Battle for the heart of the union

'We should be left to get on with our jobs'
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The Independent Online
It Has not been pleasant to pick up newspapers and find one's credibility and integrity disputed to the world. Chief executive is never an easy job, but mine must be one of the toughest.

The last few months have been a difficult time to say the least because there has been too much media hype, but the senior officers have a common purpose and we have pulled together.

During 32 years in the Navy, there were always people who weren't easy to work with but I got used to that. There are often clashes between chairmen and chief executives, but it's my duty to keep the relationship going.

Contrary to popular impression, Cliff Brittle and I get on with each other and have not had any cross exchanges. We have worked hard to try to resolve the difference in interpretation of our roles, but on the BSkyB deal I believed he had given his approval and so did the committee.

In principle, I believe that if there's a difference of opinion it should be discussed in committee as it causes huge angst for someone like me when these divisions come out publicly through the chairman.

The chairman's job description needs to be defined and there should be clear lines of communication. The drive and policy of the union lies with the chairman while the execution and performance should come from the chief executive. This is common practice in business.

They say there is no such thing as bad PR, but over the last year the RFU's PR has been most difficult to manage - there has been so much internecine activity. We've had a difficult and torrid time as a union, staff and individuals alike, but hopefully the AGM will end our troubles.

The emergence of a new professional body with a new structure starts immediately afterwards. That structure will give greater responsibility to the management board and officers even though the council (formerly the general committee) will have the ultimate authority over all things.

Originally I was selected to function as a chief executive. I queued up with 208 other candidates, many of them put forward by head-hunters, and it is unacceptable that I should have to go through that all over again. Now I've done the job for nearly two years it would have to be demonstrated I was inadequate or guilty of misconduct if they were going to sack me.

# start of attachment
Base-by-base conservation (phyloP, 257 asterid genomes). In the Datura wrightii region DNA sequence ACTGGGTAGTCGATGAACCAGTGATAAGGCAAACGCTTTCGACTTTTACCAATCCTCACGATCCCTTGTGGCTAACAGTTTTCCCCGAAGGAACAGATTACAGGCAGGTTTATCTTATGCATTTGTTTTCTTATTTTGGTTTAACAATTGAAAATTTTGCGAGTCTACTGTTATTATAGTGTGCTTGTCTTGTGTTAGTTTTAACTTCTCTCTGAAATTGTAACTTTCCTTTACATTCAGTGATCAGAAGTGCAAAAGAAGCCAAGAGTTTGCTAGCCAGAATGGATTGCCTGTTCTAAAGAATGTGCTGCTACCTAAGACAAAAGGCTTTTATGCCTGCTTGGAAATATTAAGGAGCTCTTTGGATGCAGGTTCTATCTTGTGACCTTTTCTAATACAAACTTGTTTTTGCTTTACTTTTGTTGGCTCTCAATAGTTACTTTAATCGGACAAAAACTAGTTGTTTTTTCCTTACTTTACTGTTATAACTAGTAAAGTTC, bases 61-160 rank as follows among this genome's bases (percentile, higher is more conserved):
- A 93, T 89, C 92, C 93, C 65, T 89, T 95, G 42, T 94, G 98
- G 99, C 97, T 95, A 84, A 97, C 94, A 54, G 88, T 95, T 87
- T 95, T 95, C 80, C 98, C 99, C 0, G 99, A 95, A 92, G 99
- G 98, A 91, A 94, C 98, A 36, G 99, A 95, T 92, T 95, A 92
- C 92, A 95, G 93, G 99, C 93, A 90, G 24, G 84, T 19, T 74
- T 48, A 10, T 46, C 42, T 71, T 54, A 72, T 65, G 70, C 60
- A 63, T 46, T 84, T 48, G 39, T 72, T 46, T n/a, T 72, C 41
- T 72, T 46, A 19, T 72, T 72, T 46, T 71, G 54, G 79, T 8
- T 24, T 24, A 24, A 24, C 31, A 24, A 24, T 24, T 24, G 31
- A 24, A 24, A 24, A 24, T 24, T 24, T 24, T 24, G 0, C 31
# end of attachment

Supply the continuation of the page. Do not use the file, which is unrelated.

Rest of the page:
I started this job just as the game went professional. We had considerable trouble at the time with the players and that was followed by the prolonged war with the clubs which didn't finish until February. Since then we've been having this constitutional argument.

We have now established through the most lengthy democratic process a new structure for the RFU to be run by people who have all been put in place, and they should now be left for the next two years to get on with their jobs. If it is not working out, the membership will have the opportunity to put things right.

It's said I was the architect of the BSkyB deal when I was acting on the executive committee's initiative. I'm happy that we have the right of veto on pay-per-view, and Roy Manock's recent inquiry has cleared the air. The whole deal will stack up financially but will also look better for the viewers, especially as there is a terrestrial channel involved.

To develop the professional game's strong potential at the same rate as the southern hemisphere and keep the grass roots nourished we needed a large injection of new money. This has been produced and sustained by the BSkyB contract.

Playing standards have improved immeasurably and the game has become extremely exciting for spectators and sponsors. Cellnet's sponsorship has increased and Nike taking over the contract to sponsor the England kit from Cotton Traders will provide additional revenue. We were sorry to lose Pilkington after such a long association, but they needed to restructure their business and we released them from their contract. We hope to announce a replacement on an enhanced three-year contract before the AGM. Associated with this sponsorship are the intermediate and junior cups.

Allied Dunbar have come in for Courage in a deal worth three times as much to the top two divisions. An announcement of a sponsor for League Three and Four is imminent and all the other leagues below that level are guaranteed sponsorship - in effect by the RFU.

We also expect to announce a replacement shortly for Save and Prosper to sponsor the internationals at Twickenham; so, overall, sponsorship presents a rosy and successful picture.

The sport is burgeoning with potential and the contribution made by a strong English contingent to the Lions squad suggests the future of English rugby is secure.

After his exceptional achievements with the Lions, Fran Cotton will receive a warm welcome and a round of applause at the AGM - he'll definitely get it from me. If he chooses to give a spirited address to the AGM then that is his entitlement. We will hear what he says and take it on board.

Interview by Paul Trow

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